Detroit water officials are investigating a potential large-scale water theft at a marijuana operation.
“A grow house on Seven Mile on the city's east side has more than just marijuana that is illegal there. The suspects were stealing electricity and water — and authorities estimate they're costing Detroiters big money,” WJBK reported.
Detroit Water and Sewerage Director Gary Brown said the city is cracking down on illegal water withdrawals.
“Brown says investigators have the technology and manpower and they will prosecute people who are stealing water. Since August, Detroit Water and Sewerage have conducted more than 400 investigations, and more than $4 million has been identified in unpaid or illegal usage. Most of these are legal businesses,” the report continued.
Brown framed water theft in light of social justice issues.
"When you steal that water you're essentially asking poor people to pay your bill," Brown stated, per the report.
“There will always be an underground economy going on. But when that underground economy starts affecting an 82-year-old grandmother that's struggling to pay her bills — well we're going to get involved at that point," Brown added.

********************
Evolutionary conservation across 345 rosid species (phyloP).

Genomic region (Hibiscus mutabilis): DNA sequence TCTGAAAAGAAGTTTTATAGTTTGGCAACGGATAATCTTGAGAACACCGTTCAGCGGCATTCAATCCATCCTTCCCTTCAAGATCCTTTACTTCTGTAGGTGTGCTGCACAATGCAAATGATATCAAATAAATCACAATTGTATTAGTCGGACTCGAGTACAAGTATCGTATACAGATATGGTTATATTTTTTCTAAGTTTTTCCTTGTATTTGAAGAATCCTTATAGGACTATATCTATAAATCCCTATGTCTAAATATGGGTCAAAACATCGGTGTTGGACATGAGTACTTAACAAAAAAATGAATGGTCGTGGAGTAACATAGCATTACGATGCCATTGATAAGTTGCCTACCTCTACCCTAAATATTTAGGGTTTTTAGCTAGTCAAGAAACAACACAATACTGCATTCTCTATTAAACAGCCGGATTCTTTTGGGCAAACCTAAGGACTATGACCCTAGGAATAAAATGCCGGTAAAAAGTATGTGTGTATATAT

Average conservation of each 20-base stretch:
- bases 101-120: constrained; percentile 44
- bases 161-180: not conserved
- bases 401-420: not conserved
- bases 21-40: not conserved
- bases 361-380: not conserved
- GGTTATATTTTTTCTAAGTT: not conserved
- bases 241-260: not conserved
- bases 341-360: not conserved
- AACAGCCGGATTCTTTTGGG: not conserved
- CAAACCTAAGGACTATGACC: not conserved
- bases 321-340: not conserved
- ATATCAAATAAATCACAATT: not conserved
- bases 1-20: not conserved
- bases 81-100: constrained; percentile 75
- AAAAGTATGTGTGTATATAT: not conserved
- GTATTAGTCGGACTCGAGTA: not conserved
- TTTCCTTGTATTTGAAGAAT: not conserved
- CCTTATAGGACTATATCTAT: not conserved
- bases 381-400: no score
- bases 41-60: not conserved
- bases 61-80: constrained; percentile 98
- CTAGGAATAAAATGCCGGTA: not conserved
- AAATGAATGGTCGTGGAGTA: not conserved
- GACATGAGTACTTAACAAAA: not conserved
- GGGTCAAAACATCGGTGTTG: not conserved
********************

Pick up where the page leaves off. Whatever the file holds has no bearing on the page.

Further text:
Fighting water theft is one way to keep rates down, according to Detroit officials.
“Brown has hired a team of six investigators, former police officers who hit the streets each day and recently a tip led them to what appeared to be an abandoned building. Once inside it was anything but empty,” WJBK reported.
“A green garden hose led all the way to a pump station. Not just marijuana but authorities say the building was committing large scale utilities theft,” the report stated.
Brown said the operation may have stolen upward of hundreds of thousands of dollars in water and electricity.
A man was charged with “delivery and manufacturing of marijuana, malicious destruction of property, tampering with meters and public utility fraud. These are charges that could land him behind bars for several years if he's found guilty,” the report stated.
Fifty percent of the utility’s customers in Detroit fall below the poverty line, the report stated. The city came under fire in previous years for shutting off water service to customers who had not paid their bills, which the United Nations called a human rights violation.
Detroit continues to use water shutoffs to compel customers to pay. It temporarily suspended the policy over Fourth of July holiday, but commenced shutoffs again on July 9, The Detroit Free Press reported.
“It’s unclear how many Detroit customers currently face possible water service cuts. In April, DWSD pegged that number at a little over 17,000 households. Peckinpaugh says an updated number should be available next week, and that almost 1,000 customers received door hanger warnings about impending shutoffs this past weekend,” Michigan Radio reported.